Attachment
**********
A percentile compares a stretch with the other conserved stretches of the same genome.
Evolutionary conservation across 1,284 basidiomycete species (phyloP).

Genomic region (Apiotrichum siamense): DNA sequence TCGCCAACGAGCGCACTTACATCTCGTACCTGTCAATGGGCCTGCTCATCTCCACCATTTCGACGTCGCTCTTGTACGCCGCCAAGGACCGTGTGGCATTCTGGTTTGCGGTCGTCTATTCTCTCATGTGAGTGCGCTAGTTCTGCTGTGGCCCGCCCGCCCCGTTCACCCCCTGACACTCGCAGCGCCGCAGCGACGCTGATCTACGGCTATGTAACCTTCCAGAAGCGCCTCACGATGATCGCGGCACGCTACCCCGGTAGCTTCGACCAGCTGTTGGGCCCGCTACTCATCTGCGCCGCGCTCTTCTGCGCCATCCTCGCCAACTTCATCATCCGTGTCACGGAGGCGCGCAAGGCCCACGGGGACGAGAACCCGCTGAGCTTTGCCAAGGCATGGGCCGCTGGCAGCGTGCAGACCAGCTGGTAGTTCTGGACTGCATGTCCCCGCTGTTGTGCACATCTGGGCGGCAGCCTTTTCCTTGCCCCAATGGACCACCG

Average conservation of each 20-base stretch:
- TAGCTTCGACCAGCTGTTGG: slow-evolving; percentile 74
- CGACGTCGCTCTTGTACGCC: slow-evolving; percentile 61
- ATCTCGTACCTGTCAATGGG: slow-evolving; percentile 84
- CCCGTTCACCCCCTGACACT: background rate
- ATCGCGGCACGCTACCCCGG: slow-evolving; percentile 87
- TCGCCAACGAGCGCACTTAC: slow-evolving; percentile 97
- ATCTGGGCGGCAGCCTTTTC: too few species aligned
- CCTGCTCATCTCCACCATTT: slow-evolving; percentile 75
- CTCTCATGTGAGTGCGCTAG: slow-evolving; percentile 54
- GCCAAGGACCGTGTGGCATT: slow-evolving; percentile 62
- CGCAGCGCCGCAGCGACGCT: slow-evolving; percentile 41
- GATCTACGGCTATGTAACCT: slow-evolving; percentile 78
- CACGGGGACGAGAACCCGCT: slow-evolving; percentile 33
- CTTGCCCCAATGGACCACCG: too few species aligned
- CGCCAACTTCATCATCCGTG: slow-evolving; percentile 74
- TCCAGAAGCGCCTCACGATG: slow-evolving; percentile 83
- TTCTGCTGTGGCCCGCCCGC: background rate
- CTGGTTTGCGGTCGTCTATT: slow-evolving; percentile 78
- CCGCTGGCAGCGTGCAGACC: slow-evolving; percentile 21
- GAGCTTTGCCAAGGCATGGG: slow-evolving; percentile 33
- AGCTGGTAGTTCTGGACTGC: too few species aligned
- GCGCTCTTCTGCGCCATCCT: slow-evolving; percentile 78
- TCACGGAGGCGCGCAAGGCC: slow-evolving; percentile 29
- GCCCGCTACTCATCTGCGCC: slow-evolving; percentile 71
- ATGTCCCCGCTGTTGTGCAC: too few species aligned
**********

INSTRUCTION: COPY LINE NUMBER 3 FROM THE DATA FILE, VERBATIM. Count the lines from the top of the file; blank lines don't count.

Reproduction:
Genomic region (Apiotrichum siamense): DNA sequence TCGCCAACGAGCGCACTTACATCTCGTACCTGTCAATGGGCCTGCTCATCTCCACCATTTCGACGTCGCTCTTGTACGCCGCCAAGGACCGTGTGGCATTCTGGTTTGCGGTCGTCTATTCTCTCATGTGAGTGCGCTAGTTCTGCTGTGGCCCGCCCGCCCCGTTCACCCCCTGACACTCGCAGCGCCGCAGCGACGCTGATCTACGGCTATGTAACCTTCCAGAAGCGCCTCACGATGATCGCGGCACGCTACCCCGGTAGCTTCGACCAGCTGTTGGGCCCGCTACTCATCTGCGCCGCGCTCTTCTGCGCCATCCTCGCCAACTTCATCATCCGTGTCACGGAGGCGCGCAAGGCCCACGGGGACGAGAACCCGCTGAGCTTTGCCAAGGCATGGGCCGCTGGCAGCGTGCAGACCAGCTGGTAGTTCTGGACTGCATGTCCCCGCTGTTGTGCACATCTGGGCGGCAGCCTTTTCCTTGCCCCAATGGACCACCG